Quite a few well-known people have been into the pharmacy over the years.  Sybil told Cedric that the Mitford sisters used to ride to Burford and waited on horseback outside the pharmacy for someone to come out to serve them.  Robert would do so but Sybil refused.  Prince and Princess Michael of Kent once came in as more recently did an almost royal person, Mary Berry.  Douglas Hurd was a regular and once bumped into the then US ambassador in the shop.  Cedric makes a point of not obviously recognising celebrities as he reasons that they are here privately. 

One of the many local people he recalls was Stuart Thomas who ran an electrical shop.  “He would be called up by farmers to thaw out pipes carrying water to animals in their fields.   He had a system for doing this by passing an electric current through the pipe to heat it.  One very cold winter the oil in the pipe to the church waxed up and became blocked.  Stuart ran electricity through it and it worked”.  The health and safety lobby would doubtless have been unamused.

Music runs in both sides of the family.  Sybil sang and played the piano, while Eric played the cello and was a founder member of both the Burford Orchestra and the Burford Singers.  Ruth, Cedric and Lizzie have all sung with the Burford Singers. 

The church is the other big part of Cedric’s life.  He was baptised there and sang in the choir before and after university.  He then agreed to become a temporary organist.  “That lasted 20 years.”  He was churchwarden when Richard Coombs was appointed vicar.  “At the time the numbers of the congregation had dropped, the average age had increased and there was no Sunday School”.  Several applicants on the short list seemed to be looking for an easy job before retirement but the selection panel felt a more radical approach was needed and they unanimously chose the 30-something new vicar.  Later Richard suggested that Cedric could lead some of the services.  Cedric felt the call to become more involved and Richard pointed out that, instead of becoming a lay reader, Cedric could undertake part-time training for ordination.  This required attendance at courses at Oxford in the evenings and at weekends and writing essays in addition to running the pharmacy and being a father.  “I discovered the benefits of early rising”.  At the end of this he was ordained and became associate vicar.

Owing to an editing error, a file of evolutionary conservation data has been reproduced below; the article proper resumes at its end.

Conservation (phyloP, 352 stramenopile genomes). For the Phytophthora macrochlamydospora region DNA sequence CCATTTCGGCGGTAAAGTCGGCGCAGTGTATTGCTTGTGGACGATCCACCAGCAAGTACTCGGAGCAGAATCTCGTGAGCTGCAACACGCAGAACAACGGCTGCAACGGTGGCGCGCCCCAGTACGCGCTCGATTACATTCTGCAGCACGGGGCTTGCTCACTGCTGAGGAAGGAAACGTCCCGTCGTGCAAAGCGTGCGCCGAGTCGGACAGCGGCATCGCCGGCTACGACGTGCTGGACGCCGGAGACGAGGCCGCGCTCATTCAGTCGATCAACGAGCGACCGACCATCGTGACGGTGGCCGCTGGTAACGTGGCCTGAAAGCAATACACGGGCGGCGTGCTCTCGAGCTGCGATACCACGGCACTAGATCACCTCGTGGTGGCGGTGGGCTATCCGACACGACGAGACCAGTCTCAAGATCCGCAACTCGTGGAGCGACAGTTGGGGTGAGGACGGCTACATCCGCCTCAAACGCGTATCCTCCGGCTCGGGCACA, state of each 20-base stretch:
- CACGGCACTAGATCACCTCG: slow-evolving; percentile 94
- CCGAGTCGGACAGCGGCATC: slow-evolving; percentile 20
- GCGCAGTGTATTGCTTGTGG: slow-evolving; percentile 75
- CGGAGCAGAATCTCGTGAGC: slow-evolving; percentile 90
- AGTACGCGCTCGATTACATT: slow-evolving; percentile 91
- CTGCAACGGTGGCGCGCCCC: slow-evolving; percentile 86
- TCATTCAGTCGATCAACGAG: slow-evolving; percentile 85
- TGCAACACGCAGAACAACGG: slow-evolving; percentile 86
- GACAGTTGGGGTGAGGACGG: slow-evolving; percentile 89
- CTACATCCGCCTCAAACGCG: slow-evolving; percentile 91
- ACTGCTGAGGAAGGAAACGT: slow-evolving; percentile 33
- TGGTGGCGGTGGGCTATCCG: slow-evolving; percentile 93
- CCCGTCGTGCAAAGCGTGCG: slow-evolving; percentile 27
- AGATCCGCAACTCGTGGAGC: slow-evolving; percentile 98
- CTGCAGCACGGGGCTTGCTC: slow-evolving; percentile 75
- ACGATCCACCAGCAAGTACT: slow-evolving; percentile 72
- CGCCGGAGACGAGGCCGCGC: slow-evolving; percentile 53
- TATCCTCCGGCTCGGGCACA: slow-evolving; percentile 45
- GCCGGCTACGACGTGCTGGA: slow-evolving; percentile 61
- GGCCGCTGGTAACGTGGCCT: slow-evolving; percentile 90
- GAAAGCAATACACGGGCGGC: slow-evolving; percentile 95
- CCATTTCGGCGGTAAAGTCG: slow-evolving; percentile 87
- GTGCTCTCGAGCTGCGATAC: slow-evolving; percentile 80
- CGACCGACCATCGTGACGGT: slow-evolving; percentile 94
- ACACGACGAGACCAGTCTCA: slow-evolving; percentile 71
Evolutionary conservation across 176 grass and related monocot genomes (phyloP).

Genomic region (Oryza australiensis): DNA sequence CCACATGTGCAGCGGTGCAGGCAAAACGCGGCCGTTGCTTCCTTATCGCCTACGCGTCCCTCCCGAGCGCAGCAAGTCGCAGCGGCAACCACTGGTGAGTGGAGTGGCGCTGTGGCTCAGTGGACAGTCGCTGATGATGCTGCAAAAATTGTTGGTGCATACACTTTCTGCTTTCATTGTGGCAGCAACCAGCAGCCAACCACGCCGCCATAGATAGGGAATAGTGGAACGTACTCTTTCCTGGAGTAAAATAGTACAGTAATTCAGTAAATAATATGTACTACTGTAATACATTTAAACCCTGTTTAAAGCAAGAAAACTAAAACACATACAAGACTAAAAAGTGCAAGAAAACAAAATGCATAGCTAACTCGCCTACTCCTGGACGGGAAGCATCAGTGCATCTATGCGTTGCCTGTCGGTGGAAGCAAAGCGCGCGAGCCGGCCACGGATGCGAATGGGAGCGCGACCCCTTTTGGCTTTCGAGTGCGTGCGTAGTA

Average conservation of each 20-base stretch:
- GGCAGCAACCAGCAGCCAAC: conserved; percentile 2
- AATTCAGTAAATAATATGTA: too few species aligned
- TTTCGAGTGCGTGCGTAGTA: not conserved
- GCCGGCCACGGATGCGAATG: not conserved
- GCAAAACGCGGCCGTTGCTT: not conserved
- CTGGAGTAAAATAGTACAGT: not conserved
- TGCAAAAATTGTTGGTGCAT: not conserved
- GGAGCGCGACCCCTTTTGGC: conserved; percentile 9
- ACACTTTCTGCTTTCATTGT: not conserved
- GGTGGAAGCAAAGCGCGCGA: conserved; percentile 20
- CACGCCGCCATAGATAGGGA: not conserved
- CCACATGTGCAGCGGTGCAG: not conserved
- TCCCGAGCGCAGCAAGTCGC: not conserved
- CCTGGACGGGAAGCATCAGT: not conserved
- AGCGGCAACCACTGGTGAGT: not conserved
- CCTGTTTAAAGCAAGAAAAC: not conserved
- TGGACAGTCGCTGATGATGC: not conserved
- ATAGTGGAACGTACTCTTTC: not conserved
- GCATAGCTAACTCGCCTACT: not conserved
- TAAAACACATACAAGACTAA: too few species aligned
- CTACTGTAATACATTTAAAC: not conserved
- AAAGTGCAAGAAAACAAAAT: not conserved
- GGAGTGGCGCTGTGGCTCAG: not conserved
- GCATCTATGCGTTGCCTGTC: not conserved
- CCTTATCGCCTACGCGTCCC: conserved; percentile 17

A big change is coming soon as Cedric is in the process of selling the pharmacy to new owners who plan to take it over on 1 November.  He doesn’t mind whether the name is changed or not.  “People will still go on calling it Reavley’s for the next 50 years whatever happens.” He is not going to play any part in the business.  He has no particular plans after that other than continuing his work for the church, and Ruth will continue with her job as clerk to the governors of Abingdon & Witney College.

Cedric thinks he is very lucky to have spent his life among the people and buildings of Burford.  “However wonderful it is to go away, it is always a great joy to come home”.  Prior to selling the pharmacy he has had work done to separate it from the house so that the shop will be a self-contained business.  The man who has never moved house will go on living there.

*We made up the bit about Tuesday but the rest is true.

** For younger readers: a system of producing one or more copies of a document simultaneously when created with a typewriter or ballpoint pen.  Paper coated with carbon was placed between sheets of ordinary paper.  The expression “cc” on emails originated from carbon copies of letters.

A community magazine for Burford in Oxfordshire